Summary:

In a surprise development, Amazon (NSDQ: AMZN) has quietly resolved a lawsuit that alleges its Kindle Fire violates four patents related to…

Kindle Fire with fire

In a surprise development, Amazon (NSDQ: AMZN) has quietly resolved a lawsuit that alleges its Kindle Fire violates four patents related to touchscreen technology.

In court papers filed in Texas this week, Amazon and Smartphone Technologies said they have resolved all differences and asked the court to dismiss the lawsuit which was filed in October, shortly after the Kindle Fire’s release.

Smartphone Technologies is a subsidiary of Acacia Research Corp, a publicly traded company that is one of a growing number of firms that amass patents and then sue technology companies that refuse to buy licenses. Acacia is also suing other industry giants like Apple (NSDQ: AAPL), RIM (NSDQ: RIMM) and AT&T.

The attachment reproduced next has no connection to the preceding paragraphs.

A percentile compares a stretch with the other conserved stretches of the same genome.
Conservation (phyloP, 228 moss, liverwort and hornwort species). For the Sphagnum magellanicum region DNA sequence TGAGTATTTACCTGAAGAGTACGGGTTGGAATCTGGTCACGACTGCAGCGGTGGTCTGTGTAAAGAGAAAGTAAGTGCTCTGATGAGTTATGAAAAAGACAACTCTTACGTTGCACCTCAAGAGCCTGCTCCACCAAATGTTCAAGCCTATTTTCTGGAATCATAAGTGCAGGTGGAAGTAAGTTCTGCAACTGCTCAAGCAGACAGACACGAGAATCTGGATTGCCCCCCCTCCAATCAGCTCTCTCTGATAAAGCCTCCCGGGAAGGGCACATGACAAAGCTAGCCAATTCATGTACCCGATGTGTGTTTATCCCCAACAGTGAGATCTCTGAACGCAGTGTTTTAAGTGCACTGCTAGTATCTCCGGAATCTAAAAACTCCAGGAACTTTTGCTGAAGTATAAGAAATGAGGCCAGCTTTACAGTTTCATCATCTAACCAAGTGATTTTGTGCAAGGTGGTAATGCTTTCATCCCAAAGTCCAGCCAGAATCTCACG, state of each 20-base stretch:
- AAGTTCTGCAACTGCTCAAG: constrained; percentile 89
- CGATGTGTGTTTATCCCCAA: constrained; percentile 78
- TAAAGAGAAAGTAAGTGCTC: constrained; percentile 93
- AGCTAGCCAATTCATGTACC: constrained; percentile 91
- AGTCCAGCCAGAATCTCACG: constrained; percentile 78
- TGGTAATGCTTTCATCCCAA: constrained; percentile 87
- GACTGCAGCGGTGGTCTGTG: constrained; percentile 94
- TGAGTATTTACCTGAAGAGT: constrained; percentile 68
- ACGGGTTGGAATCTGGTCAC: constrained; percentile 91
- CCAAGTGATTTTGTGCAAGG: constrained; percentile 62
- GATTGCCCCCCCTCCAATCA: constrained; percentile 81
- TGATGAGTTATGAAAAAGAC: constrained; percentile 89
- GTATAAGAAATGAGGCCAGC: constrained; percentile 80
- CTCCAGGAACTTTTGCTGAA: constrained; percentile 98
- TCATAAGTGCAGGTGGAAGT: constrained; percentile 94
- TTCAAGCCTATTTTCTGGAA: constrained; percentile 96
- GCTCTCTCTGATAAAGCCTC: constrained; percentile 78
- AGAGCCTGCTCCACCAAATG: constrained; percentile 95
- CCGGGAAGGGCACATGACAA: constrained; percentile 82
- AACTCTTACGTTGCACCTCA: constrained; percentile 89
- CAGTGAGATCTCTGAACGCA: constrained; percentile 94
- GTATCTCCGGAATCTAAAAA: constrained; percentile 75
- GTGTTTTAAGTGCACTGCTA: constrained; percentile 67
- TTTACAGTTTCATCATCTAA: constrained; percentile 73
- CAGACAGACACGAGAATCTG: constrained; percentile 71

As is customary, the court filings do not explain why the parties are ending the lawsuit or describe any payments or settlement terms. The decision to end the lawsuit comes shortly before Acacia was due to file a motion opposing Amazon’s request to move the case out of East Texas, a district that is notorious for juries that grant large awards to patent owners.

Amazon’s decision to settle so quickly is a surprise given that it could afford a long legal fight and that the patents in question appear to be of questionable value. One is for a method of tapping an icon and another, obtained from defunct Palm Inc. (NYSE: HPQ) is for a “System And Method For Displaying And Manipulating Multiple Calendars On A Personal Digital Assistant.”

Amazon’s move could be a strategic gambit in which it will turn around and use the patents to harass would-be competitors in the tablet market. Or it may simply have paid Acacia to go away in order to ensure that the lawsuit didn’t impede booming demand for the Kindle Fire.

Amazon Kindle Fire Resolution
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